Give your child age-appropriate risk, naturally a parent wants to protect their child from situations that have risk of failure, pain, injury or difficulty but a little bit of risk is actually good. Allowing children to be in a ‘slightly risky’ situation means that they can learn the own limits which is important for when you are not around.

3. Teach them to problem solve
If your child is in a circumstance where they feel nervous or scared, perhaps it’s their first time staying at a friend’s house – you can assist them in their problem solving by asking them how they can practice being brave on their own. This might be that they would like to take their favorite toy to keep them company.

4. Teach your kids concrete skills
If your child is shy, you can assist them by teaching them how to greet people and introduce themselves, the more practice they get in doing will help them.

5. Ask “how” not “why”
Asking how to solve something instead of why it’s a problem will promote resilience by teaching children to think about how to solve a problem at hand instead of why there is a problem. For example if your child falls over and hurts themselves and is crying, instead of asking why your is crying over a little fall, it’s suggested by Lyons to ask how they are going solve this problem, the answer is likely to be “a plaster” or something similar. The point is, you can use these opportunities to teach your child to internally/externally search for methods that will help them when they are facing difficulty.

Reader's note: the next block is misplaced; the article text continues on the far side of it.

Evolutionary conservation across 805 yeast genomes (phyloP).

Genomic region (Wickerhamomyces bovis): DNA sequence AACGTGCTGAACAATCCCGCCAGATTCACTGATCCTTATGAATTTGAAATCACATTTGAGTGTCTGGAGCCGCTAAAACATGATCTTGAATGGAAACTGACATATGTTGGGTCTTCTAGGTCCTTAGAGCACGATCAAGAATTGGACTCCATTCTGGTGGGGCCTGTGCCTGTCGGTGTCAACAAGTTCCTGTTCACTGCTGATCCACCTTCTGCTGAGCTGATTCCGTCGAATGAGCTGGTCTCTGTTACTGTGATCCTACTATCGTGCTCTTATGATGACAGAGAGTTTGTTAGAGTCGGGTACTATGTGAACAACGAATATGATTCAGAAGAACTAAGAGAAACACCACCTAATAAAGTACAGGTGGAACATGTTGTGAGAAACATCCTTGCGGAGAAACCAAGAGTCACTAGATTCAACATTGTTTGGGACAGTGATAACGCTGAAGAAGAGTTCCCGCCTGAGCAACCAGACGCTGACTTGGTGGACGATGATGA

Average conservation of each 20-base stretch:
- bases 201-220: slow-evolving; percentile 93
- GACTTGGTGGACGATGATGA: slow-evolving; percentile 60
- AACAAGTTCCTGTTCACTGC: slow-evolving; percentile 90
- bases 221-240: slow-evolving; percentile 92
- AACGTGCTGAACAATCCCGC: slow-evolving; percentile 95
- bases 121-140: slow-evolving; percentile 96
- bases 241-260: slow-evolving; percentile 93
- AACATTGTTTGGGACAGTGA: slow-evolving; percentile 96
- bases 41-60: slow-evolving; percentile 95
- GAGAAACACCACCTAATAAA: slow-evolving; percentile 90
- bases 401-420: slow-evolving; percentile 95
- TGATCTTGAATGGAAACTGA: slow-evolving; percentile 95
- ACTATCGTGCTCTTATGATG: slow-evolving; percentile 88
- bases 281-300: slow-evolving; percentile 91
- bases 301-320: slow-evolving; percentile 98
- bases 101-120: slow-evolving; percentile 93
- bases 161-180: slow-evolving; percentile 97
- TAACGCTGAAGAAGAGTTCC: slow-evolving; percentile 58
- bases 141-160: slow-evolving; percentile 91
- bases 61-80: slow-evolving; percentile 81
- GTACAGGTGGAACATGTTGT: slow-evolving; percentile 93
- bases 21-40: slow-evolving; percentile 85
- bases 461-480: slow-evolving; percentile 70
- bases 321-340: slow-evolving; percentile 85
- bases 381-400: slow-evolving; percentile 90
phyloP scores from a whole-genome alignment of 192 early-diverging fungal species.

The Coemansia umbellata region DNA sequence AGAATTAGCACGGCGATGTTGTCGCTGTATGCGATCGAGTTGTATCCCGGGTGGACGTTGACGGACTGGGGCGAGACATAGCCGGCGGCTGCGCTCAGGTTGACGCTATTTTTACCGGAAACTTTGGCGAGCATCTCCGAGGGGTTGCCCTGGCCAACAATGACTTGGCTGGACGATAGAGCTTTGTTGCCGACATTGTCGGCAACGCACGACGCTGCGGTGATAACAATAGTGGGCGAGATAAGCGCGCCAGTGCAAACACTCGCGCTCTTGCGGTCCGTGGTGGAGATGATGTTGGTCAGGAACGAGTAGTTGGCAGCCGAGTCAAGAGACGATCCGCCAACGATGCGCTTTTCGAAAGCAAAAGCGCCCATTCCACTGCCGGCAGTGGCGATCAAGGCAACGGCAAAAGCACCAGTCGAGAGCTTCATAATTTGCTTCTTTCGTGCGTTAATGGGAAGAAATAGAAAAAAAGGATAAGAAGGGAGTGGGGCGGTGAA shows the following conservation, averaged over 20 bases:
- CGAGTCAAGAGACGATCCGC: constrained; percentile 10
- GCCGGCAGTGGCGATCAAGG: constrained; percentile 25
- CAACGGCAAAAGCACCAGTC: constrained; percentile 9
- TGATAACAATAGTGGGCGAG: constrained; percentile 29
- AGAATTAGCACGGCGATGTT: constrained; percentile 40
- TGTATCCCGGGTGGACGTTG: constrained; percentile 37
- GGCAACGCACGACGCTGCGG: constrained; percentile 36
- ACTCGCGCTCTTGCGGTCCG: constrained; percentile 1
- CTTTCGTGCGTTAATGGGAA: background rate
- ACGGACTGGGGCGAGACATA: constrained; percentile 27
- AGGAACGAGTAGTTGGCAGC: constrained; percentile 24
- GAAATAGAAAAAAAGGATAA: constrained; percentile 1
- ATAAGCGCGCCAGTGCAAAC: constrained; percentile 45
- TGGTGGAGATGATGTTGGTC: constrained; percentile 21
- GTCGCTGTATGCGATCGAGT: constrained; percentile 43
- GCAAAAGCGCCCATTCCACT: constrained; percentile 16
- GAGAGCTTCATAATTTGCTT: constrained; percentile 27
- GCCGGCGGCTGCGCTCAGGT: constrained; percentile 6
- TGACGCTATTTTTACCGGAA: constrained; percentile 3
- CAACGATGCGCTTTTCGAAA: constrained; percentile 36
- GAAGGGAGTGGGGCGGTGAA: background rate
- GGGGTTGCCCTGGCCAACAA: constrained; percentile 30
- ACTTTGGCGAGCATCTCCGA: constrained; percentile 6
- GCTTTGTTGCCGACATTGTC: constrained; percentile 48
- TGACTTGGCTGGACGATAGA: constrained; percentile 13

6. Don’t provide all the answers
It’s proposed by Lyons that sometimes using the phrase “I don’t know” when your child asks a question is helpful in building their resilience. It helps for children to tolerate uncertainty and to think about how they themselves can find answers. An example of this is if a child worries that won’t have any friends at school, instead of telling them they will definitely make friends and have a great time, Lyons suggests an approach where you might reply “I’m not sure how your day will go but how will you make friends?”

7. Avoid talking in catastrophic terms
Anxious parents often use catastrophic terms and talk about worst-case scenarios. For example instead of saying “it’s important for you to learn how to cross roads”, some parents say “you have to learn how to cross the road because it would be devastating to me if you got hit by a car”. Putting these types of situations in your child’s head can create unwarranted anxiety.

8. Allow for your children to make mistakes
The saying ‘you learn best from your mistakes’ couldn’t be truer. Allowing for children to mess up occasionally, allows for them to learn to make better decisions next time. It also shows them that mistakes happen, and that there are consequences, but also they can all be overcome.

9. Help them to manage their emotions
According to Lyons, management of emotions is key in building resilience. She asserts that parents should “teach your child that all emotions are acceptable but we also need to teach them what actions are appropriate.” Lyons suggests for parents to be clear about what behaviour is appropriate and inappropriate when children react to their emotions.

10. Children learn through imitation Lastly, children often learn by example. As a parent, you should also model resilience, when you make a mistake or overact, apologise and talk about how you are going to fix it and be better for next time.

These 10 tips developed by Lyons can assist you in raising a resilient child. Building resilience from a young age gives your child the ability to be strong and confident when solving the many problems life faces us with. Though we wish we could, it’s not possible to protect our children from all the bad things in the world, so the best thing you can do is equip them with the skills that they need to endure adversity, but come out the other side of it stronger.

Click here to read the article!